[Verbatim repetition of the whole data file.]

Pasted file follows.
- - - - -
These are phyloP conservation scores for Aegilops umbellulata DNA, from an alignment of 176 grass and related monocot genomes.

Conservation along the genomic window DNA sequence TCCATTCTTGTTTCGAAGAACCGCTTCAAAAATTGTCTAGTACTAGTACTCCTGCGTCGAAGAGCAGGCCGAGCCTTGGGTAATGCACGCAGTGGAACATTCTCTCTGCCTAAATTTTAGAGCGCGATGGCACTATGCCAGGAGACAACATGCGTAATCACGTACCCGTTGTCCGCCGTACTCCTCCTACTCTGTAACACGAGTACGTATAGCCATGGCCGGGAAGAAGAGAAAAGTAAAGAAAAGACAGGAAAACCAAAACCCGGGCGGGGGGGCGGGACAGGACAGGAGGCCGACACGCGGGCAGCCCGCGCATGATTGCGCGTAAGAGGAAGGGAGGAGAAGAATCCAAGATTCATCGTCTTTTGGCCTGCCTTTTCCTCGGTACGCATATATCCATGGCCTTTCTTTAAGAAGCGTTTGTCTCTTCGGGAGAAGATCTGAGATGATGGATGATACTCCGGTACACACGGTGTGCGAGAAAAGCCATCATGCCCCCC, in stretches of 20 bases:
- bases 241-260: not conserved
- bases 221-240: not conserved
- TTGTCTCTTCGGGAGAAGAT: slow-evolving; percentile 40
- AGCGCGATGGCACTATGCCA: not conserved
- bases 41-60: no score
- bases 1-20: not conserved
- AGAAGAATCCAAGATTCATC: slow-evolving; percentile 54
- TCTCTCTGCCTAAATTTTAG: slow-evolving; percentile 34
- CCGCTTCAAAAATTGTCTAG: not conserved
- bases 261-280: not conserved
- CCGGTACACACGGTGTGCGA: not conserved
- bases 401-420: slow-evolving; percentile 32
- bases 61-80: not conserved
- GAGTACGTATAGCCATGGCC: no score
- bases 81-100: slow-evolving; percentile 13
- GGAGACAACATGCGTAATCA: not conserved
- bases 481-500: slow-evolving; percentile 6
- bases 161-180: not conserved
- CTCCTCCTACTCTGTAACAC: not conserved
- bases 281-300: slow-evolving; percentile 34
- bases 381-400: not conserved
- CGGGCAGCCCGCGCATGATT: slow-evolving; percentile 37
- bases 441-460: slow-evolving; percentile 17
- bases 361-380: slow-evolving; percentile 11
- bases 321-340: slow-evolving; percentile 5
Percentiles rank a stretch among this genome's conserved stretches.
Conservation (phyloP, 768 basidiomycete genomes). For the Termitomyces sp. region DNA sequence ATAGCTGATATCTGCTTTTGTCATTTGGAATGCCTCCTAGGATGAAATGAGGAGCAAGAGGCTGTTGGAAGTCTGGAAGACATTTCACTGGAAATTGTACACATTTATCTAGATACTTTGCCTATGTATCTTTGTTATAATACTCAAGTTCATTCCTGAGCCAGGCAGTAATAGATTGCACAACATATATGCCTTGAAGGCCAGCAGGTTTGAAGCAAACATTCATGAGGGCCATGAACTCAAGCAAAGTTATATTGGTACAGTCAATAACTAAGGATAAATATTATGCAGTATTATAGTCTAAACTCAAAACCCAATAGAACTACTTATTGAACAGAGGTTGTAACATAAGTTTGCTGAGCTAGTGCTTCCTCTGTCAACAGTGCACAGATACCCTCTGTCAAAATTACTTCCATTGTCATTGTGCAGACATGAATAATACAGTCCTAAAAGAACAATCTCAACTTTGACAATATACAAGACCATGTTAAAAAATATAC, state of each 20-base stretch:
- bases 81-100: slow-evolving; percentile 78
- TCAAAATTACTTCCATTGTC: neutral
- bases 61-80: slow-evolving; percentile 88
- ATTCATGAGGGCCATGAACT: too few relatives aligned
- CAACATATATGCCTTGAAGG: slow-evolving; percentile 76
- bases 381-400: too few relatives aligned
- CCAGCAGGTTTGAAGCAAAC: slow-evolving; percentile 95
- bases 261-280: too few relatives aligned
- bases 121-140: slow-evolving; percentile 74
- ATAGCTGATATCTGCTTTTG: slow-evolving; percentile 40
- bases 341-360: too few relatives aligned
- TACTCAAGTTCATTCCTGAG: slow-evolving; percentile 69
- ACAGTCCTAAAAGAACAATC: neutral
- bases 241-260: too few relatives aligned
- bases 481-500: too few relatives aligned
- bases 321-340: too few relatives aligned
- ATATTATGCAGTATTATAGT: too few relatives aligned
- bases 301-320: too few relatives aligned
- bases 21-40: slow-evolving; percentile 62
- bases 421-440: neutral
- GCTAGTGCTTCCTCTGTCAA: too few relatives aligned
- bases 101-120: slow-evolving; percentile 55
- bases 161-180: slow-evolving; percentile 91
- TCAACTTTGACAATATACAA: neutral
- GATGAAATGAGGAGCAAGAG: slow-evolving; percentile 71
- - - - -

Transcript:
These are phyloP conservation scores for Aegilops umbellulata DNA, from an alignment of 176 grass and related monocot genomes.

Conservation along the genomic window DNA sequence TCCATTCTTGTTTCGAAGAACCGCTTCAAAAATTGTCTAGTACTAGTACTCCTGCGTCGAAGAGCAGGCCGAGCCTTGGGTAATGCACGCAGTGGAACATTCTCTCTGCCTAAATTTTAGAGCGCGATGGCACTATGCCAGGAGACAACATGCGTAATCACGTACCCGTTGTCCGCCGTACTCCTCCTACTCTGTAACACGAGTACGTATAGCCATGGCCGGGAAGAAGAGAAAAGTAAAGAAAAGACAGGAAAACCAAAACCCGGGCGGGGGGGCGGGACAGGACAGGAGGCCGACACGCGGGCAGCCCGCGCATGATTGCGCGTAAGAGGAAGGGAGGAGAAGAATCCAAGATTCATCGTCTTTTGGCCTGCCTTTTCCTCGGTACGCATATATCCATGGCCTTTCTTTAAGAAGCGTTTGTCTCTTCGGGAGAAGATCTGAGATGATGGATGATACTCCGGTACACACGGTGTGCGAGAAAAGCCATCATGCCCCCC, in stretches of 20 bases:
- bases 241-260: not conserved
- bases 221-240: not conserved
- TTGTCTCTTCGGGAGAAGAT: slow-evolving; percentile 40
- AGCGCGATGGCACTATGCCA: not conserved
- bases 41-60: no score
- bases 1-20: not conserved
- AGAAGAATCCAAGATTCATC: slow-evolving; percentile 54
- TCTCTCTGCCTAAATTTTAG: slow-evolving; percentile 34
- CCGCTTCAAAAATTGTCTAG: not conserved
- bases 261-280: not conserved
- CCGGTACACACGGTGTGCGA: not conserved
- bases 401-420: slow-evolving; percentile 32
- bases 61-80: not conserved
- GAGTACGTATAGCCATGGCC: no score
- bases 81-100: slow-evolving; percentile 13
- GGAGACAACATGCGTAATCA: not conserved
- bases 481-500: slow-evolving; percentile 6
- bases 161-180: not conserved
- CTCCTCCTACTCTGTAACAC: not conserved
- bases 281-300: slow-evolving; percentile 34
- bases 381-400: not conserved
- CGGGCAGCCCGCGCATGATT: slow-evolving; percentile 37
- bases 441-460: slow-evolving; percentile 17
- bases 361-380: slow-evolving; percentile 11
- bases 321-340: slow-evolving; percentile 5
Percentiles rank a stretch among this genome's conserved stretches.
Conservation (phyloP, 768 basidiomycete genomes). For the Termitomyces sp. region DNA sequence ATAGCTGATATCTGCTTTTGTCATTTGGAATGCCTCCTAGGATGAAATGAGGAGCAAGAGGCTGTTGGAAGTCTGGAAGACATTTCACTGGAAATTGTACACATTTATCTAGATACTTTGCCTATGTATCTTTGTTATAATACTCAAGTTCATTCCTGAGCCAGGCAGTAATAGATTGCACAACATATATGCCTTGAAGGCCAGCAGGTTTGAAGCAAACATTCATGAGGGCCATGAACTCAAGCAAAGTTATATTGGTACAGTCAATAACTAAGGATAAATATTATGCAGTATTATAGTCTAAACTCAAAACCCAATAGAACTACTTATTGAACAGAGGTTGTAACATAAGTTTGCTGAGCTAGTGCTTCCTCTGTCAACAGTGCACAGATACCCTCTGTCAAAATTACTTCCATTGTCATTGTGCAGACATGAATAATACAGTCCTAAAAGAACAATCTCAACTTTGACAATATACAAGACCATGTTAAAAAATATAC, state of each 20-base stretch:
- bases 81-100: slow-evolving; percentile 78
- TCAAAATTACTTCCATTGTC: neutral
- bases 61-80: slow-evolving; percentile 88
- ATTCATGAGGGCCATGAACT: too few relatives aligned
- CAACATATATGCCTTGAAGG: slow-evolving; percentile 76
- bases 381-400: too few relatives aligned
- CCAGCAGGTTTGAAGCAAAC: slow-evolving; percentile 95
- bases 261-280: too few relatives aligned
- bases 121-140: slow-evolving; percentile 74
- ATAGCTGATATCTGCTTTTG: slow-evolving; percentile 40
- bases 341-360: too few relatives aligned
- TACTCAAGTTCATTCCTGAG: slow-evolving; percentile 69
- ACAGTCCTAAAAGAACAATC: neutral
- bases 241-260: too few relatives aligned
- bases 481-500: too few relatives aligned
- bases 321-340: too few relatives aligned
- ATATTATGCAGTATTATAGT: too few relatives aligned
- bases 301-320: too few relatives aligned
- bases 21-40: slow-evolving; percentile 62
- bases 421-440: neutral
- GCTAGTGCTTCCTCTGTCAA: too few relatives aligned
- bases 101-120: slow-evolving; percentile 55
- bases 161-180: slow-evolving; percentile 91
- TCAACTTTGACAATATACAA: neutral
- GATGAAATGAGGAGCAAGAG: slow-evolving; percentile 71